MEMPHIS, Tenn., Feb 18 (Reuters) - A senior U.S. Federal Reserve official sounded a warning on Thursday that inflation expectations are rising, while saying the economic recovery remains on track, though it has a long way to go.
“Labor markets remain weak and are at best stabilizing,” St. Louis Federal Reserve Bank President James Bullard said in remarks prepared for delivery to the Economic Club of Memphis.
The Fed has chopped interest rates to near zero percent and flooded financial markets with unprecedented amounts of cash to buoy the economy through a punishing recession. The U.S. central bank earlier on Thursday raised its discount rate, the rate it charges for emergency loans to banks, in keeping with healing financial markets, stressing that it was not a move to tighten financial conditions.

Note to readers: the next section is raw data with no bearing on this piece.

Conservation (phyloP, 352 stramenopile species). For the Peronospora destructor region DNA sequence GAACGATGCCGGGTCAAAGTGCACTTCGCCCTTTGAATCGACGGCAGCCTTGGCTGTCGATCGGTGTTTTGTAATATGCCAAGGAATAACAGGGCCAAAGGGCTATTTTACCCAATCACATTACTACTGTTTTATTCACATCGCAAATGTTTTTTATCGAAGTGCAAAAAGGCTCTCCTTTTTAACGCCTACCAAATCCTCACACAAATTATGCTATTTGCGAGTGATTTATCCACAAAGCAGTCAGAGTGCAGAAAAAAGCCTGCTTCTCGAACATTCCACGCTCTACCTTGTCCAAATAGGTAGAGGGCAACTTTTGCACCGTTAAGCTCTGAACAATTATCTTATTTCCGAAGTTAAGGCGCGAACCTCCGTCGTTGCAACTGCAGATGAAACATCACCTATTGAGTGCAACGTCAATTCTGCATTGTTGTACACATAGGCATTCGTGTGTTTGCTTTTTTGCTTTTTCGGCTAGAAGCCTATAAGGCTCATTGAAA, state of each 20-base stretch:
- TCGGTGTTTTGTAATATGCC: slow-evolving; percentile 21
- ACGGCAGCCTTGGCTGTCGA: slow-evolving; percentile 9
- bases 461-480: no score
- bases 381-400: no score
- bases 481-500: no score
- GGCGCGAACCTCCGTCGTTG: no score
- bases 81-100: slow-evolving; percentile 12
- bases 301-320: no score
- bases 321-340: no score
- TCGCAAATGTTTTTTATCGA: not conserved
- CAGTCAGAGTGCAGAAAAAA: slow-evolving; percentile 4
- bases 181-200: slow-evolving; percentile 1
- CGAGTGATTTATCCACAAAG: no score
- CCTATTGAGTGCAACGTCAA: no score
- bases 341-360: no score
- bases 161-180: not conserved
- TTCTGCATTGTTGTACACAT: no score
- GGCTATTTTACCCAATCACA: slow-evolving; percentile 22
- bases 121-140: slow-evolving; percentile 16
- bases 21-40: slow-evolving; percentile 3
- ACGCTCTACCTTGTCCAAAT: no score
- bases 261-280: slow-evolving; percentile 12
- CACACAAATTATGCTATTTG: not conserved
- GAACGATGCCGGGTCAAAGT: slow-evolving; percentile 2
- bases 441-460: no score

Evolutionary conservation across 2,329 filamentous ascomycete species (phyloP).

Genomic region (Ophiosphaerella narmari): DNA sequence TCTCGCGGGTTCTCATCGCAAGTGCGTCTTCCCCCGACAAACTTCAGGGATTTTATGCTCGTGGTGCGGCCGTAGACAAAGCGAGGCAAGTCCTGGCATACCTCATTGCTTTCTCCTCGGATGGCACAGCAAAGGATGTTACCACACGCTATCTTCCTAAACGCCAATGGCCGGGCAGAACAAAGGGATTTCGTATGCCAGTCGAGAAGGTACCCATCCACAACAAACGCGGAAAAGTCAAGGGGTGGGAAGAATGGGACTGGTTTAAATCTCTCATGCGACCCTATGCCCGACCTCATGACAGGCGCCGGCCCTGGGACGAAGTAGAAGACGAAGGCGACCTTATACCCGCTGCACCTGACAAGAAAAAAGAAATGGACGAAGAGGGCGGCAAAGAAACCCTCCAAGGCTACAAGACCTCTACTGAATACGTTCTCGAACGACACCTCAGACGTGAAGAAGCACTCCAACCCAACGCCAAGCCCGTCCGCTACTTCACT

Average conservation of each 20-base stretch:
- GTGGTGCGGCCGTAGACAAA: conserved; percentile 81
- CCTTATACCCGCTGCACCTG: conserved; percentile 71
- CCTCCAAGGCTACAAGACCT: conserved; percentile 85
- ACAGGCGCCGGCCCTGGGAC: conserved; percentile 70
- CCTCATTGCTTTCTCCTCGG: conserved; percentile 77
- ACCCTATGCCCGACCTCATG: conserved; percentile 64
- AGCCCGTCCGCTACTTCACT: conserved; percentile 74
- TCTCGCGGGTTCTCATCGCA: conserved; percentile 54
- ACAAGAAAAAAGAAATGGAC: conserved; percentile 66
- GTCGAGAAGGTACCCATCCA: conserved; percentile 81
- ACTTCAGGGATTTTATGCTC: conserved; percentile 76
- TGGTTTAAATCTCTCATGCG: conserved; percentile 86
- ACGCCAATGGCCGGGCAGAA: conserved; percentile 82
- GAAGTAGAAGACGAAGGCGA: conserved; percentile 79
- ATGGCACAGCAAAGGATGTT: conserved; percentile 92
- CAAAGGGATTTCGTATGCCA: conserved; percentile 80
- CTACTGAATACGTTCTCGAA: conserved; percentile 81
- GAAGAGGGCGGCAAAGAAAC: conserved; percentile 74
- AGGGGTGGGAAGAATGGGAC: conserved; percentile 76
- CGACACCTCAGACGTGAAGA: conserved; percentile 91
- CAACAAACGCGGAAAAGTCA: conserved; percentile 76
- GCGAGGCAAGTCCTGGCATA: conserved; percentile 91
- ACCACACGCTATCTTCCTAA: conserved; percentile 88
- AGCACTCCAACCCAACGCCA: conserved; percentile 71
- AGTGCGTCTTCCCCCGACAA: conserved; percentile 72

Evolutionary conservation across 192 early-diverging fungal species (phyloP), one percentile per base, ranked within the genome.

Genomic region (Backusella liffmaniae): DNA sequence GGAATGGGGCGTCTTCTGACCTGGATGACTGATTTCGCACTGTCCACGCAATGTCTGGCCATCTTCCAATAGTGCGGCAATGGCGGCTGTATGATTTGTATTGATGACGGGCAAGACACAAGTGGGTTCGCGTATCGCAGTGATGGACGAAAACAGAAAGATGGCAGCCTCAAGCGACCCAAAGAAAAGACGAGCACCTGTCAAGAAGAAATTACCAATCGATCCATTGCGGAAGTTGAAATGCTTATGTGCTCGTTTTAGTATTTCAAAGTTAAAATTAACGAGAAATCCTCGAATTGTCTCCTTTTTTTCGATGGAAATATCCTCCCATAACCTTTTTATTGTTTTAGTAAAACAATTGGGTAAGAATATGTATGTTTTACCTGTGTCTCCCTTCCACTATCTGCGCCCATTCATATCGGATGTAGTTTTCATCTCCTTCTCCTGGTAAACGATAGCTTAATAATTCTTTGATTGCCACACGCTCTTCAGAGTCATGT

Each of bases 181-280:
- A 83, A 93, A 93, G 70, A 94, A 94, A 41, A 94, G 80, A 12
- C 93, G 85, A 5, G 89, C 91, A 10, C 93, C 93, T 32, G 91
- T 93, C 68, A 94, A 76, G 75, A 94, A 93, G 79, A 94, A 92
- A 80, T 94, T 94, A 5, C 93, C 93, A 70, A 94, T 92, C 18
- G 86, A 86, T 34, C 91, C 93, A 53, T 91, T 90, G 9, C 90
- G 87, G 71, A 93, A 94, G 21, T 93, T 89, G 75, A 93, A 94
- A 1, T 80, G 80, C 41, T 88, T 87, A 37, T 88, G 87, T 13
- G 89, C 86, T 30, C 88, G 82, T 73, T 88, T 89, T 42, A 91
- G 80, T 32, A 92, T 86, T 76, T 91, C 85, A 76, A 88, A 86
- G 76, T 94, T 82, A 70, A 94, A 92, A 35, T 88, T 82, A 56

Policy makers have said their willingness to hold benchmark borrowing costs very low for an extended period hinges in part on inflation expectations that remain well anchored.
Bullard, a voter on the Fed’s interest rate-setting panel this year, said the gap between inflation protected securities and other Treasury securities has widened, a sign that inflation expectations are creeping up.
Turning to a debate in Washington over financial regulatory reform, Bullard said the Fed needs broader regulatory authority to cope with emergencies down the road.
“A future Fed, with appropriately broad regulatory responsibility, may be able to head off a future crisis,” he said.
Many U.S. lawmakers of both political parties have criticized the Fed for failing to anticipate or prevent the turmoil. Some legislative proposals would strip the Fed of its direct oversight powers over banking firms. (Reporting by Mark Felsenthal; Editing by Leslie Adler)